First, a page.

Here is the typical myxoid liposarcoma appearance with delicate branching vasculature. Lipomatous differentiation is evident.
It transitions to more cellular areas where the neoplastic cells are obviously plumper and more crowded. We acknowledge the difficulty in accurately assessing the percentage of high grade areas, so it is important to consider any amount of hypercellularity as prognostically relevant.
Clusters of round cells are obvious here, surrounded by looser myxoid areas.
Myxoid and round cell liposarcoma are histologic spectrums of the same entity, and thus, are often referred to as myxoid/round cell liposarcoma. Up to half of liposarcomas are of this variety (Wu) and these lesions exhibit the t(12;16)(q13;p11) translocation which creates the CHOP-FUS fusion gene.
Tumors with pure myxoid liposarcoma are less aggressive (grade I of III), whereas those that exhibit round cell morphology are more aggressive (grade III of III). There is no consensus currently regarding the proportion of round cells seen in a myxoid liposarcoma for the entity to be called a myxoid/round cell liposarcoma. For some surgical pathologists, any focus of round cells is sufficient to designate the tumor as a myxoid/round cell liposarcoma. Prognostic cutoff values range from 5 to 30%. It is clear that more research needs to be conducted in this area.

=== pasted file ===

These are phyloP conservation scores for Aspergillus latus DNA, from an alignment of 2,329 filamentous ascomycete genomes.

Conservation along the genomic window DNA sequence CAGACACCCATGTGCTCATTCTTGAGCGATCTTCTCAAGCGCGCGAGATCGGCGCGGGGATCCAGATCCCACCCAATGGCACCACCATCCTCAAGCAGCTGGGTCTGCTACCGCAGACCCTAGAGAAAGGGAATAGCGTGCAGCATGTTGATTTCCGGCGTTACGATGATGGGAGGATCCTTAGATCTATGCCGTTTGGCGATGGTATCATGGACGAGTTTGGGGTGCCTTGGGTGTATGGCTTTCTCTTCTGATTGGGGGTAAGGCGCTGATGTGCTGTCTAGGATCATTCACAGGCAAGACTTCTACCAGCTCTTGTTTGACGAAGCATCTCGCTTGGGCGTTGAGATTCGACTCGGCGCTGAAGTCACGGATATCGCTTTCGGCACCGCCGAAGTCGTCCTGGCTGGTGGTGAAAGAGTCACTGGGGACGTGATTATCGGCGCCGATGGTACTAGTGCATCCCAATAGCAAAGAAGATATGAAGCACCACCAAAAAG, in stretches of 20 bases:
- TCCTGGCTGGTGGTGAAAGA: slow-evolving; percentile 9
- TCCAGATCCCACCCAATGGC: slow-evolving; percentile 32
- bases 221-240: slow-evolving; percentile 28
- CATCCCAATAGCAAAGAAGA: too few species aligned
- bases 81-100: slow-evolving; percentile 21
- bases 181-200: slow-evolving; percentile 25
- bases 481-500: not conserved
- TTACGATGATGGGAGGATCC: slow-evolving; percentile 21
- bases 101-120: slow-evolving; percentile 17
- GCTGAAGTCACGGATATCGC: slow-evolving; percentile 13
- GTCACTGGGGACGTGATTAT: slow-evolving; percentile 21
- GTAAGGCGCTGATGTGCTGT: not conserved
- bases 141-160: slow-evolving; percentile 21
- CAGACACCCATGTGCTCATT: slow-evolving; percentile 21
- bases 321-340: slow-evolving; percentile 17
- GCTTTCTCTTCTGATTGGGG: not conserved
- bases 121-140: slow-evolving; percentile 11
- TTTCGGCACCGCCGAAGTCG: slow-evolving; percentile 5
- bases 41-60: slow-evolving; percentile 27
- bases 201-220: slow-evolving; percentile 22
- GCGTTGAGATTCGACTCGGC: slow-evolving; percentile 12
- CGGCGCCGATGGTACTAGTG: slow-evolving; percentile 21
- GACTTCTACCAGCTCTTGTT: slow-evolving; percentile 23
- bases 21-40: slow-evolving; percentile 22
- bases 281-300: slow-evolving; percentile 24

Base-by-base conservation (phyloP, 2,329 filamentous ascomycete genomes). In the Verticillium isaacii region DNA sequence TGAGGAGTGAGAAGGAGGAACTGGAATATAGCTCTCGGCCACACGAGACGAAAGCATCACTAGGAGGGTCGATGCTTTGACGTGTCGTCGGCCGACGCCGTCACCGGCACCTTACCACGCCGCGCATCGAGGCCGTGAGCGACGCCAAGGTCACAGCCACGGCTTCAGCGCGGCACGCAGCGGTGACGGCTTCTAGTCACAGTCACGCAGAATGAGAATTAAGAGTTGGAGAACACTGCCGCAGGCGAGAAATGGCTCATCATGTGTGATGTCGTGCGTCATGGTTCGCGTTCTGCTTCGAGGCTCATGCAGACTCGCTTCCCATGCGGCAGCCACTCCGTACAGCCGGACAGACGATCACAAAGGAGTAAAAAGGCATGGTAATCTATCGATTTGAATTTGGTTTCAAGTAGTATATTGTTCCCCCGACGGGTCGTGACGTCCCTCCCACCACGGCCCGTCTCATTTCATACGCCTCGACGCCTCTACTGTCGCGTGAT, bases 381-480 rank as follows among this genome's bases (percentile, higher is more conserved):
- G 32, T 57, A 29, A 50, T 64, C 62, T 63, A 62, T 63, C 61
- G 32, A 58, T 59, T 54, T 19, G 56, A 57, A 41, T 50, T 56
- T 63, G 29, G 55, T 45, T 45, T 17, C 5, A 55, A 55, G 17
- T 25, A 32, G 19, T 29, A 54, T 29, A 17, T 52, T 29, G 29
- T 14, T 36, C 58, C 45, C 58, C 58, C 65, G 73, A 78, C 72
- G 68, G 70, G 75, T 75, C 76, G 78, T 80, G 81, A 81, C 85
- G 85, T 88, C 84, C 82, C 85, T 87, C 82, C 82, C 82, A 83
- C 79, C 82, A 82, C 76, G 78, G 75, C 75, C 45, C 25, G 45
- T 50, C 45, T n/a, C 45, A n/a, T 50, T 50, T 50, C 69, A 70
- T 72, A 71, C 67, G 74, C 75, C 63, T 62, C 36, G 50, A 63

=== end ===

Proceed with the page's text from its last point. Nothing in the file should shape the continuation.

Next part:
One study found that retroperitoneal liposarcoma with morphological features suggestive of myxoid/round cell liposarcoma shows lack the characteristic FUS-CHOP or EWSR1-CHOP translocation suggesting this is actually a different entity (de Vreeze).
It is treated by wide surgical excision +/- adjuvant therapy. By comparison to other types of liposarcoma, this subtype has an unusually high response rate to adjuvant radiotherapy and chemotherapy (Jones).
1/3 of patients present with metastases (lungs, other soft tissue sites including pericardium, pleur, retroperitoneum and bone). In fact, it is this propensity to metastasis to other soft tissue sites that distinguished this subtype of liposarcoma from the other subtypes. Local recurrence occurs in about 10-14% although some studies report higher numbers. Overall disease specific survival is approximately 70% at 5 years and is related to the proportion of the round cell component.
Wu JM, Montgomery E. Classification and Pathology (of Soft Tissue Tumors). Surg Clin N Am 88 (2008) 483-520.
Jones RL, Fisher C, Al-Muderis O, and Judson IR. Differential sensitivity of liposarcoma subtypes to chemotherapy. European Journal of Cancer 2005, 41(18), 2853–2860.
de Vreeze RSA, et al. Primary retroperitoneal myxoid/round cell liposarcoma is a nonexisting disease: an immunohistochemical and molecular biological analysis. Modern Pathology 2009; 22, 223–231.